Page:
Tuesday, April 11, 2017

Good Eats Weekly Newsletter - April 12, 2017


Localvore Members 
& Full Veggie Only Share Members
take a LIGHT GREEN BAG

This week your bag contains:
Mesclun Mix, Red Norland Potatoes, Rainbow Carrots, Red Cabbage, Yellow Onions,

And OUT of the Bag:
Frozen Spinach
Frozen Zucchini/ Summer Squash
Basil! 
Please, only take 1 of each




Half Veggie Members
take a YELLOW BAG containing:
 
Mesclun Mix, Mizuna, Red Norland Potatoes, Red Cabbage, Yellow Onions,

And OUT of the Bag:
Frozen Spinach




Localvore / Pantry Offerings

Gleason Grains Snake Mountain Flour
Pete's Greens Chimichurri
Pete's Greens/ Champlain Orchards Carrot- Apple Squeeze


Our day started out at the Pete's Greens Waterbury Farm Market somewhere around... 5:30 am. Along the way we delivered to wholesale stops, like Hotel Vermont in Burlington. We got to Shelburne Vineyard (above) around 11 am. I hung my cap up around 4:30 pm. Whew!

Around the Farm...

Planting is in full swing inside our greenhouses and with warm weather, everything is starting to come up! We're in a bit of a transition as our summer crew starts to arrive. We have a new delivery driver learning the ropes, so if you see Steve out there, don't be afraid to say hi!

Last week I joined Steve out on the road visiting CSA sites across Chittenden County. It was wonderful to see the sites and check in on our site hosts. Some pictures are below of our trip out. I learned a lot and really appreciate the long day of a delivery driver!

For those of you in the NEK, we're exploring starting a CSA site in Glover. If you know anyone in that area interested in joining Pete's Greens, please have them contact me!

Thanks!
~ Taylar



Storage and Use Tips 
 
Mesclun Mix: Lettuce is here! The mesclun mix this week features our first cuts of lettuce plus claytonia and a little baby brassica mix. The mesclun is washed and ready to eat right out of the bag.
 
Basil (large shares only): First basil is up! This marvelous herb is a member of the mint family. It is a staple in Mediterranean cooking as well as Thai, Vietnamese, and Laotian. The herb is highly aromatic, or put another way, the oils in basil are highly volatile. Thus, it is best to add the herb near the end of the cooking process so it will retain its maximum essence and flavor. Basil should be kept in a plastic bag or kept stem-down in a glass of water with plastic over the leaves, for about a week with regular water changing. Keep your basil out of extreme cold as it could damage the fragile leaves.
 
**All the basil for your site will be in a large plastic bag. Full veggie share members/ Localvore members, please take only your bunch of basil.**
 
Red Norland Potatoes: With a red outer skin and crisp white flesh, these are good storage potatoes for boiling, steaming, or roasting. They make a great red potato salad with skin on, or toss with olive oil, garlic, and herbs. You can also just go for it and smother them with good old butter.
 
Mizuna Bunches (Small shares only): Also known as spider mustard, mizuna is a Japanese mustard green with tender leaves and a pleasant, peppery flavor. You could substitute it, chopped, in a salad calling for arugula. It adds a nice zest to a stir-fry or saute too. Store mizuna unwashed and loosely wrapped in a plastic bag in your crisper drawer.

Rainbow Carrots: Large, multi-colored carrots have a lot of kitchen functionality. Enjoy them raw or cooked, on their own or as flavor to a variety of other dishes. Store carrots loosely wrapped in a plastic bag in your crisper drawer. 

Frozen Spinach (both shares) and Frozen zucchini/ summer squash (large shares): A little frozen greens to complement your fresh greens. Make sure to wring the spinach out completely of water for best use. Try scrambling it in your eggs, making spanakopita, or tossing it into your pasta dish. Try mixing the zucchini in with stir fry or make a nice loaf of zucchini bread. I often throw shredded zucchini in my waffle batter for a little extra veggie in the morning.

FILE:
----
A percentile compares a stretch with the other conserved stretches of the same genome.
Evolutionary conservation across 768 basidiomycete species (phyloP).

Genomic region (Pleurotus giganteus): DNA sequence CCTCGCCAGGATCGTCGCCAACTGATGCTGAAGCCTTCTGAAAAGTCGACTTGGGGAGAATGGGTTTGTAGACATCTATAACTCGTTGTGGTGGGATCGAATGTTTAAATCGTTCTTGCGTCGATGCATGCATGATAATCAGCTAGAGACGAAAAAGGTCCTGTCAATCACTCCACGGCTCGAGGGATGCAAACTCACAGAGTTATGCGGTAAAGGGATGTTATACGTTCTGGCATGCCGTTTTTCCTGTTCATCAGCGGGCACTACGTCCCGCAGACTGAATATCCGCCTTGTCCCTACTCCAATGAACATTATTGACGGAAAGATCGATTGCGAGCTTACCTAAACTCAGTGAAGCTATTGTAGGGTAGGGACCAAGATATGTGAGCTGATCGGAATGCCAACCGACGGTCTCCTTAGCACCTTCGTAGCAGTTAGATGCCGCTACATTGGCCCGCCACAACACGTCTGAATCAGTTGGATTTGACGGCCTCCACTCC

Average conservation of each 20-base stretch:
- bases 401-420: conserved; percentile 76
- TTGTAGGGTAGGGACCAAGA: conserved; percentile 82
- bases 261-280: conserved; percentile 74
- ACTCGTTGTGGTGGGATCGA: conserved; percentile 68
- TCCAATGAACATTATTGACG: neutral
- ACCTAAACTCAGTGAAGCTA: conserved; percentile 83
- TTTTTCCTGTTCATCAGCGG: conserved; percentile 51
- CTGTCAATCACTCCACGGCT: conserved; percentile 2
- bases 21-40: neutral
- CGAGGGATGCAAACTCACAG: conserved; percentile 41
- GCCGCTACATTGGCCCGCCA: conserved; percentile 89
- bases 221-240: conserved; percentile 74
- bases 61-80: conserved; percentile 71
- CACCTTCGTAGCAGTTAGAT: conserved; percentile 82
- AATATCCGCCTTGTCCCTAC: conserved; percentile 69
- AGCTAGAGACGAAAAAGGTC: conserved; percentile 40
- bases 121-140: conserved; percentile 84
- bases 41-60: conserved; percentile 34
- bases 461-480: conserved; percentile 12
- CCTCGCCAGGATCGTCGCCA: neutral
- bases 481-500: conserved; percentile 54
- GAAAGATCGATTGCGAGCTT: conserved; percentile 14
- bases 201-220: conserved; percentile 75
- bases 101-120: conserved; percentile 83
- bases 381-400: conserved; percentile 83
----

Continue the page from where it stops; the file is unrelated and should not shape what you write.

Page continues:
Need to Skip a Week?

If you're ever not able to pick up your share, please let us know at least one week in advance. We can either skip your share and give you credit, send it the next week, or donate it to the food pantry. It's up to you!

Sorry, we cannot skip a share or change pick-up sites after noon on Monday.

Localvore Lore
 
We're excited to share with you our new collaboration project: the Carrot- Apple Squeeze! We don't typically include beverages in the pantry share but this is an exciting new project for us. Inside every pint of this juice is one pound of Pete's Greens organic rainbow carrots and two pounds of Champlain Orchards sustainably grown apples! This is a great way to get a serving of fruits AND veggies AND keep it local! Pints are available at select retailers around Vermont. If your local store doesn't carry it, ask them to contact Champlain Orchards! 


Gleason Grains of Bridport, VT grew and milled this Snake Mountain Sifted Wheat Flour. Last week you got to taste some of Gleason Grains' flour in the Red Hen bread. This week its a 5 pound bag of the sifted wheat flour from Ben & Theresa Gleason. This flour is produced by taking vinely milled whole wheat flour and sifting around 50% of the bran out, but leaving the nutrient packed germ intact. The end result is a lighter wheat flour that can be used in many places you would use an all purpose flour with a tastier and healthier result. The flour is wonderful for breads and pizza dough and you can use it for muffins, pancakes, and baked goodies - you can even mix this flour and an all-purpose white together.

Chimichurri is an Argentinian sauce made from cilantro and parsley. It has a little bit of a heat to it and is a perfect complement to beef dishes. It's also a wonderful spread or topping for eggs, or a spread for sandwiches or crackers. We make this chimichurri on our farm with our own farm-grown herbs.


Recipes

Here are a couple recipes to help you stir up the creative culinary juices this week. You can find more recipes by searching our website and/or our blog

Baby Greens with Roasted Carrots and Potatoes
This is a wonderful early spring salad. 

For vinaigrette
1/2 tablespoons tarragon white-wine vinegar
1/4 teaspoon Dijon mustard
1/2 teaspoon salt
1/8 teaspoon black pepper
1/4 cup olive oil

For salad
2 medium carrots
1 lb small new potatoes (about 1 inch in diameter) or fingerlings (1 to 1 1/2 inches long), scrubbed well
1 teaspoon olive oil